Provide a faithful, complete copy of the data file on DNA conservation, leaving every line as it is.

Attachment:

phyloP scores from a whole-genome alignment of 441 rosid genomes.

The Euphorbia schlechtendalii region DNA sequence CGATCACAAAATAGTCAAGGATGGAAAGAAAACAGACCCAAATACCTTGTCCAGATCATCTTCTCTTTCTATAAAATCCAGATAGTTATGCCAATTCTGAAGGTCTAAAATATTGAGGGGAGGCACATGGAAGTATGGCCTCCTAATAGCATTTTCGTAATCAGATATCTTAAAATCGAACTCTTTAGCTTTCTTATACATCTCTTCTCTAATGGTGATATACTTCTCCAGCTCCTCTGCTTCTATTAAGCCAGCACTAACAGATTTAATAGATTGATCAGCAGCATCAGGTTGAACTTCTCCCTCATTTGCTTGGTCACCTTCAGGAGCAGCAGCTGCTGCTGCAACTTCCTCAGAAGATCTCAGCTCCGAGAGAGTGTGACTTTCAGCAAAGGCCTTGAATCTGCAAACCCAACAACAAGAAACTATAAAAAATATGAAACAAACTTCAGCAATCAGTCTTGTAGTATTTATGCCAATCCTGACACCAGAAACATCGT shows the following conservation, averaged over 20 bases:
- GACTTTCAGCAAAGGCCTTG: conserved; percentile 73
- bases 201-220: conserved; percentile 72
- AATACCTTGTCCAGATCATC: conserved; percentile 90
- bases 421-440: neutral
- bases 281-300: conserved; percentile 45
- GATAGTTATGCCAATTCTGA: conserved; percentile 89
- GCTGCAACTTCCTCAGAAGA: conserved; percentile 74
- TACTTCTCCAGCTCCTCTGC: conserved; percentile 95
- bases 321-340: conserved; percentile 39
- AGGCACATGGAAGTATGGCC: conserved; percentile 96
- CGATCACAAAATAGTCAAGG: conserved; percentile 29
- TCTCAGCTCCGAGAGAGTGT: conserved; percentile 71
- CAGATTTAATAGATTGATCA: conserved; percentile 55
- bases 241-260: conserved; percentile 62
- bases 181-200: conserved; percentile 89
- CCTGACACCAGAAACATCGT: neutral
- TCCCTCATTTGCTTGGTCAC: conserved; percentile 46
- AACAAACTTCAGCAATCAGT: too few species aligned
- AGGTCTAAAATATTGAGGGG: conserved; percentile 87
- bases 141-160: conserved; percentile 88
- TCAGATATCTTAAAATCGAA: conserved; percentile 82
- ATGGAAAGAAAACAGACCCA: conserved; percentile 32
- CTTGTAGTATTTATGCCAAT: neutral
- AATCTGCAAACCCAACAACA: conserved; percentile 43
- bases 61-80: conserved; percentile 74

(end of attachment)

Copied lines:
phyloP scores from a whole-genome alignment of 441 rosid genomes.

The Euphorbia schlechtendalii region DNA sequence CGATCACAAAATAGTCAAGGATGGAAAGAAAACAGACCCAAATACCTTGTCCAGATCATCTTCTCTTTCTATAAAATCCAGATAGTTATGCCAATTCTGAAGGTCTAAAATATTGAGGGGAGGCACATGGAAGTATGGCCTCCTAATAGCATTTTCGTAATCAGATATCTTAAAATCGAACTCTTTAGCTTTCTTATACATCTCTTCTCTAATGGTGATATACTTCTCCAGCTCCTCTGCTTCTATTAAGCCAGCACTAACAGATTTAATAGATTGATCAGCAGCATCAGGTTGAACTTCTCCCTCATTTGCTTGGTCACCTTCAGGAGCAGCAGCTGCTGCTGCAACTTCCTCAGAAGATCTCAGCTCCGAGAGAGTGTGACTTTCAGCAAAGGCCTTGAATCTGCAAACCCAACAACAAGAAACTATAAAAAATATGAAACAAACTTCAGCAATCAGTCTTGTAGTATTTATGCCAATCCTGACACCAGAAACATCGT shows the following conservation, averaged over 20 bases:
- GACTTTCAGCAAAGGCCTTG: conserved; percentile 73
- bases 201-220: conserved; percentile 72
- AATACCTTGTCCAGATCATC: conserved; percentile 90
- bases 421-440: neutral
- bases 281-300: conserved; percentile 45
- GATAGTTATGCCAATTCTGA: conserved; percentile 89
- GCTGCAACTTCCTCAGAAGA: conserved; percentile 74
- TACTTCTCCAGCTCCTCTGC: conserved; percentile 95
- bases 321-340: conserved; percentile 39
- AGGCACATGGAAGTATGGCC: conserved; percentile 96
- CGATCACAAAATAGTCAAGG: conserved; percentile 29
- TCTCAGCTCCGAGAGAGTGT: conserved; percentile 71
- CAGATTTAATAGATTGATCA: conserved; percentile 55
- bases 241-260: conserved; percentile 62
- bases 181-200: conserved; percentile 89
- CCTGACACCAGAAACATCGT: neutral
- TCCCTCATTTGCTTGGTCAC: conserved; percentile 46
- AACAAACTTCAGCAATCAGT: too few species aligned
- AGGTCTAAAATATTGAGGGG: conserved; percentile 87
- bases 141-160: conserved; percentile 88
- TCAGATATCTTAAAATCGAA: conserved; percentile 82
- ATGGAAAGAAAACAGACCCA: conserved; percentile 32
- CTTGTAGTATTTATGCCAAT: neutral
- AATCTGCAAACCCAACAACA: conserved; percentile 43
- bases 61-80: conserved; percentile 74